Take a look beyond the books

April E. Clark
Arts and Entertainment Contributor
Jill Cohn performs at the Rifle Branch Library.
Emily Hisel / Garfield Public Libraries |

GARFIELD COUNTY — Branches of the Garfield County Libraries are thinking outside of the book this fall.

“We offer several arts and cultural offerings — some weekly or monthly and some one-time events,” said Kelsy Been, grant coordinator for Garfield County Libraries.

Not only do the six libraries house the largest collection of reading material in the county, they are also home to myriad events spanning the creative spectrum.

“In general, we are doing a lot of exciting programming at the library,” Been said.

Ukulele lessons, classic film screenings, and writer’s groups are a few examples of how the county’s libraries are appealing to a diverse audience. The month of September is heavily scheduled with community-focused cultural offerings.

To start the month, the Rifle Branch Library hosts an “Art in the Stacks” artist’s reception at 6 p.m. Friday, Sept. 6, for George Cutting III. The Silt resident has been creating photographic art for nearly four decades.

“The library is proud to feature a collection of George’s work that was inspired by his recent trip to Alaska,” Been said.

Ukulele nights for beginners to experts age 9 and older begin at 6 p.m. Monday, Sept. 16, at the Carbondale Branch Library. Been said the ukulele collective features short lessons, sing-alongs and jam sessions, meeting on the first and third Mondays of every month.

“Non-ukers are welcome to sit in,” she said. “There will be a couple of extra ukuleles and rhythm instruments to try out.”

Three of the county’s library branches are bringing music to the masses in September by hosting Seattle singer-songwriter Jill Cohn. A fan of Colorado, specifically the Roaring Fork Valley, Cohn played a live show in Carbondale in May.

“I think Colorado is one of the most beautiful places in the world — those mountains on the Western Slope just call me,” she said. “There is something about the landscape in combination with the people that keeps drawing me back to Colorado. From the first time I played in your area, my music connected with the folks that were at the shows, and it seemed as if there was a certain understanding between my music and the people that were listening.”

Cohn often plays libraries and bookstores and said she loves that families bring their children to these community events. Cohn said she has great memories of going to the library as a child.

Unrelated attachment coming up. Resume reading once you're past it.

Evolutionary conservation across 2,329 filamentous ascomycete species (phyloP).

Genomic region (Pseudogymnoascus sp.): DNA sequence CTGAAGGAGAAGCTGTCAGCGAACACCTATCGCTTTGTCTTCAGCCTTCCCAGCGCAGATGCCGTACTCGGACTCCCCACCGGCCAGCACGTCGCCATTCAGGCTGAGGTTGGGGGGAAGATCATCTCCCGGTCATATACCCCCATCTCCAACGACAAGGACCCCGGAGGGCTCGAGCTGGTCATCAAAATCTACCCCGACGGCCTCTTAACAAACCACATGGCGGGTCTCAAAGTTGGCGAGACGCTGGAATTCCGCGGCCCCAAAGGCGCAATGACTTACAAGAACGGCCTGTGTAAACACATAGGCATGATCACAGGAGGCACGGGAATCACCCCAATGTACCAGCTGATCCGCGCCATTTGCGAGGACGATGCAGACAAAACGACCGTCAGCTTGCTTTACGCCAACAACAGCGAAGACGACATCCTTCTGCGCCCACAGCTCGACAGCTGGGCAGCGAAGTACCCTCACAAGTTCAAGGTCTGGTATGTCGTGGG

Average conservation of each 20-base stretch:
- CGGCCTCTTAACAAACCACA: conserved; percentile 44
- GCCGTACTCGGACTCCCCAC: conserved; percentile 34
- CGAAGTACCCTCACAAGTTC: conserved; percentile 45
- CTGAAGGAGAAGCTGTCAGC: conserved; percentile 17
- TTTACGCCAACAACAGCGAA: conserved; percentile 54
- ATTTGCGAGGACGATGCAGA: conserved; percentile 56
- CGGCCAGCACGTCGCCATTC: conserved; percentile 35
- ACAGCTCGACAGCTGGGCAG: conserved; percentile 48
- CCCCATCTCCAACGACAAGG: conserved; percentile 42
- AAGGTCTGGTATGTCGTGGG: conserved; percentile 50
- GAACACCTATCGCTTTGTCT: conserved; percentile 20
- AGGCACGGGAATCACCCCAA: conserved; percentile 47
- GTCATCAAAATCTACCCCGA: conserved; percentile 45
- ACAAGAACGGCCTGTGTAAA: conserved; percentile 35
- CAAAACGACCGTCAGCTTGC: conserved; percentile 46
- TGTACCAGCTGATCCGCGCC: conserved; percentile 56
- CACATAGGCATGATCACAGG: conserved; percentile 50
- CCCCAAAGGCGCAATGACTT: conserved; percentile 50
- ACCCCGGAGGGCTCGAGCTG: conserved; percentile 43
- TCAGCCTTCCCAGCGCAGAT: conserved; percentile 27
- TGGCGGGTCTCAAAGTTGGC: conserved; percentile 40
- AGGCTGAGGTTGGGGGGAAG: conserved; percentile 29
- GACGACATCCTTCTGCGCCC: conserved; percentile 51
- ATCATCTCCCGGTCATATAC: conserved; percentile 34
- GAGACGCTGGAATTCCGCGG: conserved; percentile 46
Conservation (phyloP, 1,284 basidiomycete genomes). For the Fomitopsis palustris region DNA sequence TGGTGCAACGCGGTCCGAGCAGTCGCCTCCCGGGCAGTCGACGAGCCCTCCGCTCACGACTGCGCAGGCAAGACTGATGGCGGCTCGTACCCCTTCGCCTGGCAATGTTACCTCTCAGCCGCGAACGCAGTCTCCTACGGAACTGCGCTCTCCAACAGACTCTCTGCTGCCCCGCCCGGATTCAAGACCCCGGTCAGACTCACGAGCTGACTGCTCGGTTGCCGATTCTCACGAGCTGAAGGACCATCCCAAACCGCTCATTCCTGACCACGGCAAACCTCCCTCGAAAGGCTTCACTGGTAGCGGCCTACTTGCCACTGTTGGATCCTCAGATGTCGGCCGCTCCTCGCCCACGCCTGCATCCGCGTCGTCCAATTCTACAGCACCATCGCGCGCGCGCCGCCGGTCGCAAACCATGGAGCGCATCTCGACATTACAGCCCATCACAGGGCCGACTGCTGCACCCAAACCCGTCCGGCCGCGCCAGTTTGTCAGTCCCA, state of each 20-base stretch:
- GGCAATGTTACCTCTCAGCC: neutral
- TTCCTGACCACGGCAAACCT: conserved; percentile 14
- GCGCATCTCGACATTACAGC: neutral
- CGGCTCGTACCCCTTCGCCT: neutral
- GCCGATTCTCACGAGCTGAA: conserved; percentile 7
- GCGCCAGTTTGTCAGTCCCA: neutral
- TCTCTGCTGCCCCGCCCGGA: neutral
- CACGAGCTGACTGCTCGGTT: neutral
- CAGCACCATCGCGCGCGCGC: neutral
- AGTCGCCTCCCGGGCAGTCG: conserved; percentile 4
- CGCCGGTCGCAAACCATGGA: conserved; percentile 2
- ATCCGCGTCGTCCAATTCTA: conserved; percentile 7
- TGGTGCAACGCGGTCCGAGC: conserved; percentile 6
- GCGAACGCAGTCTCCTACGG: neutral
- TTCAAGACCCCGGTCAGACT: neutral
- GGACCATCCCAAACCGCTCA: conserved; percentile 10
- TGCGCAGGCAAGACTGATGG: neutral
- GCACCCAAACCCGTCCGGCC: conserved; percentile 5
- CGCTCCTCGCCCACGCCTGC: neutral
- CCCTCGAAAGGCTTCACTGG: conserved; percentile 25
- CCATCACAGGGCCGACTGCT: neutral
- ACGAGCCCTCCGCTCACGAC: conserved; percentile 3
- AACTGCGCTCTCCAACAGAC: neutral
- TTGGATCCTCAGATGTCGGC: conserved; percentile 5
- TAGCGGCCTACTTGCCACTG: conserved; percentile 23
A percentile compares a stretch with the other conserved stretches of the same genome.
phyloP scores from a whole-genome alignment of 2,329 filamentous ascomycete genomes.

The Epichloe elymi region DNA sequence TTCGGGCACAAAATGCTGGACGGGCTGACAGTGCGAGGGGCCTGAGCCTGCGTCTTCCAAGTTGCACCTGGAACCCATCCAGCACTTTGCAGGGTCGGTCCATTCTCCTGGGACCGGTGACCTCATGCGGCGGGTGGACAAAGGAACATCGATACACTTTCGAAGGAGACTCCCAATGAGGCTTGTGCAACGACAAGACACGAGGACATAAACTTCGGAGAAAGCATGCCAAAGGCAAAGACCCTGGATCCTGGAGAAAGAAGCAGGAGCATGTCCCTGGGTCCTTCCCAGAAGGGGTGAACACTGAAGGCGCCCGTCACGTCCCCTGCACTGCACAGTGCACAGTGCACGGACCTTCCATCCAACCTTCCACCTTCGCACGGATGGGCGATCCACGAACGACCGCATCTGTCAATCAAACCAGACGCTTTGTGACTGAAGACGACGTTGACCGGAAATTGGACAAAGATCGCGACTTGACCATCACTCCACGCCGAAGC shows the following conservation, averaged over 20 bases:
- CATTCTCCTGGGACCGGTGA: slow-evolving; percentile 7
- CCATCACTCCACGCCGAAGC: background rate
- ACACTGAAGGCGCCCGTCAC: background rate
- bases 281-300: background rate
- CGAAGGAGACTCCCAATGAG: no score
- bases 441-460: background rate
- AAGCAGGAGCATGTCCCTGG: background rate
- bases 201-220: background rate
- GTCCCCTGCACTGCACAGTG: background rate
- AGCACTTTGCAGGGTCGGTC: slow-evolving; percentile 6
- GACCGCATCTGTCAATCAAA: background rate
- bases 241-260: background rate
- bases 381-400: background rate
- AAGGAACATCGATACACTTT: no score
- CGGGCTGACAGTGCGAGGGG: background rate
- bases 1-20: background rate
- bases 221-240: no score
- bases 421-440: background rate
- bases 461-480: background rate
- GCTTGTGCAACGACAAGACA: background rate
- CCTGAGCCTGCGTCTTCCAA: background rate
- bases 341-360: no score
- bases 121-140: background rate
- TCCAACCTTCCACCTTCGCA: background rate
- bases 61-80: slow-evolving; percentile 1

“The library always seemed like a great place to go as it was quite yet full of things to read and look at,” she said. “But it’s also a really nice listening environment, and you get a very nice cross section of people from all walks of life and ages.”

Cohn’s sound has been likened to power-house vocalists Joni Mitchell and Sarah McLachlan.

“I’ve been influenced by Joni Mitchell, EmmyLou Harris, and many other songwriter-singers over the years, and I think that very literate approach to songwriting is what I’m most attracted to,” she said. “I usually write about common life experiences and think all of us humans go through so many similar feelings when going through our lives. If I can get those universal things we share into a song, then I think most ages can relate to it. There’s always something to write about and share with my audience.”

Cohn plays three free shows at 6:30 p.m. Monday, Sept. 23, at the Carbondale Branch Library, 320 Sopris Ave.; Tuesday, Sept. 24, at the Parachute Branch, 244 Grand Valley Way; and Wednesday, Sept. 25, at the Rifle Branch, 207 East Ave.

In October, the Glenwood Springs Branch Library will be one of 81 libraries chosen to host a six-week program through America’s Music, a project of the Tribeca Film Institute, along with the American Library Association, Tribeca Flashpoint, and the Society for American Music. The series, titled “America’s Music: A Film History of our Popular Music from Blues to Bluegrass to Broadway,” begins Wednesday, Oct. 16, and highlights American music from the 20th century and its influence on modern culture through documentary films and scholarly discussions.

“This program has been made possible by a major grant from the National Endowment for the Humanities: Exploring the Human Endeavor,” Been said. “America’s Music programming includes hip-hop lessons for kids and teens, swing and ballroom dance lessons for adults, and a Chautauqua program.”

Also in October, the Glenwood Springs Branch brings back its monthly adult Scrabble Night. Game players of all levels meet the first Tuesday of every month for word game mastery. Scrabble boards, scoring materials, and dictionaries are provided.

The Glenwood Springs Branch is in the middle of its highly anticipated move to 815 Cooper Ave. and will christen its new 14,000-square-foot home with a grand opening celebration at 10 a.m. Saturday, Sept. 14. The public is welcome to attend the festivities. From books to DVDs, the new building will house almost 4,500 new library items.

For more information about Garfield County Libraries, visit

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